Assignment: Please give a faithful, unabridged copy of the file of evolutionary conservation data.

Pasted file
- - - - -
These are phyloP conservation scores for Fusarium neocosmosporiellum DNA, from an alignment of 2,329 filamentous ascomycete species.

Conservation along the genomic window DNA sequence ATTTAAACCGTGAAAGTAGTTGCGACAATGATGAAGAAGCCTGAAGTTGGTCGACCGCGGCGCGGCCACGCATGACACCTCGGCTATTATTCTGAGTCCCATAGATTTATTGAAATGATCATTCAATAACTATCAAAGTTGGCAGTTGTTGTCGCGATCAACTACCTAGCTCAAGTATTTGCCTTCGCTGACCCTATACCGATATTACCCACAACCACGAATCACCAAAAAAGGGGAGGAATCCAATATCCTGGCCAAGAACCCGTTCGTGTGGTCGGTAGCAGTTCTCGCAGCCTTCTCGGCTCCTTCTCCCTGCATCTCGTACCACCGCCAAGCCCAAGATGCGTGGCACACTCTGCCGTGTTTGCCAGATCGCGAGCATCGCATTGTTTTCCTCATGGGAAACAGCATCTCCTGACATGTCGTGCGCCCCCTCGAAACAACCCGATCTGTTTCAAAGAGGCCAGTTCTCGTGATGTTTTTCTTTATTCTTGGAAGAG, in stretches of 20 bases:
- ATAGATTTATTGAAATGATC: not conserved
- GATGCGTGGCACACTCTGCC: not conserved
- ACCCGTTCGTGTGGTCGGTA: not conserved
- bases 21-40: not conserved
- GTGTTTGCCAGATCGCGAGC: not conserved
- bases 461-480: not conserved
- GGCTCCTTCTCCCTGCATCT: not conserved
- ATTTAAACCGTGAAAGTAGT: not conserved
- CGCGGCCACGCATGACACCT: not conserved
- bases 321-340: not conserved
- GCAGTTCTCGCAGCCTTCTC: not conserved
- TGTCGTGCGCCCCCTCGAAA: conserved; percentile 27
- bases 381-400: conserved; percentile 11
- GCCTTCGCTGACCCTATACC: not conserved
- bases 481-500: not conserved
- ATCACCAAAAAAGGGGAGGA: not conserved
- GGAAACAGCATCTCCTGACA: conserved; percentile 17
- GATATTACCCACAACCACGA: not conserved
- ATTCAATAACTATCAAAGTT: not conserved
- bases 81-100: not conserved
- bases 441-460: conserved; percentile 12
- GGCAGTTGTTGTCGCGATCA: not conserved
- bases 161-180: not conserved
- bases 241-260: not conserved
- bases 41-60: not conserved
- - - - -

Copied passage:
These are phyloP conservation scores for Fusarium neocosmosporiellum DNA, from an alignment of 2,329 filamentous ascomycete species.

Conservation along the genomic window DNA sequence ATTTAAACCGTGAAAGTAGTTGCGACAATGATGAAGAAGCCTGAAGTTGGTCGACCGCGGCGCGGCCACGCATGACACCTCGGCTATTATTCTGAGTCCCATAGATTTATTGAAATGATCATTCAATAACTATCAAAGTTGGCAGTTGTTGTCGCGATCAACTACCTAGCTCAAGTATTTGCCTTCGCTGACCCTATACCGATATTACCCACAACCACGAATCACCAAAAAAGGGGAGGAATCCAATATCCTGGCCAAGAACCCGTTCGTGTGGTCGGTAGCAGTTCTCGCAGCCTTCTCGGCTCCTTCTCCCTGCATCTCGTACCACCGCCAAGCCCAAGATGCGTGGCACACTCTGCCGTGTTTGCCAGATCGCGAGCATCGCATTGTTTTCCTCATGGGAAACAGCATCTCCTGACATGTCGTGCGCCCCCTCGAAACAACCCGATCTGTTTCAAAGAGGCCAGTTCTCGTGATGTTTTTCTTTATTCTTGGAAGAG, in stretches of 20 bases:
- ATAGATTTATTGAAATGATC: not conserved
- GATGCGTGGCACACTCTGCC: not conserved
- ACCCGTTCGTGTGGTCGGTA: not conserved
- bases 21-40: not conserved
- GTGTTTGCCAGATCGCGAGC: not conserved
- bases 461-480: not conserved
- GGCTCCTTCTCCCTGCATCT: not conserved
- ATTTAAACCGTGAAAGTAGT: not conserved
- CGCGGCCACGCATGACACCT: not conserved
- bases 321-340: not conserved
- GCAGTTCTCGCAGCCTTCTC: not conserved
- TGTCGTGCGCCCCCTCGAAA: conserved; percentile 27
- bases 381-400: conserved; percentile 11
- GCCTTCGCTGACCCTATACC: not conserved
- bases 481-500: not conserved
- ATCACCAAAAAAGGGGAGGA: not conserved
- GGAAACAGCATCTCCTGACA: conserved; percentile 17
- GATATTACCCACAACCACGA: not conserved
- ATTCAATAACTATCAAAGTT: not conserved
- bases 81-100: not conserved
- bases 441-460: conserved; percentile 12
- GGCAGTTGTTGTCGCGATCA: not conserved
- bases 161-180: not conserved
- bases 241-260: not conserved
- bases 41-60: not conserved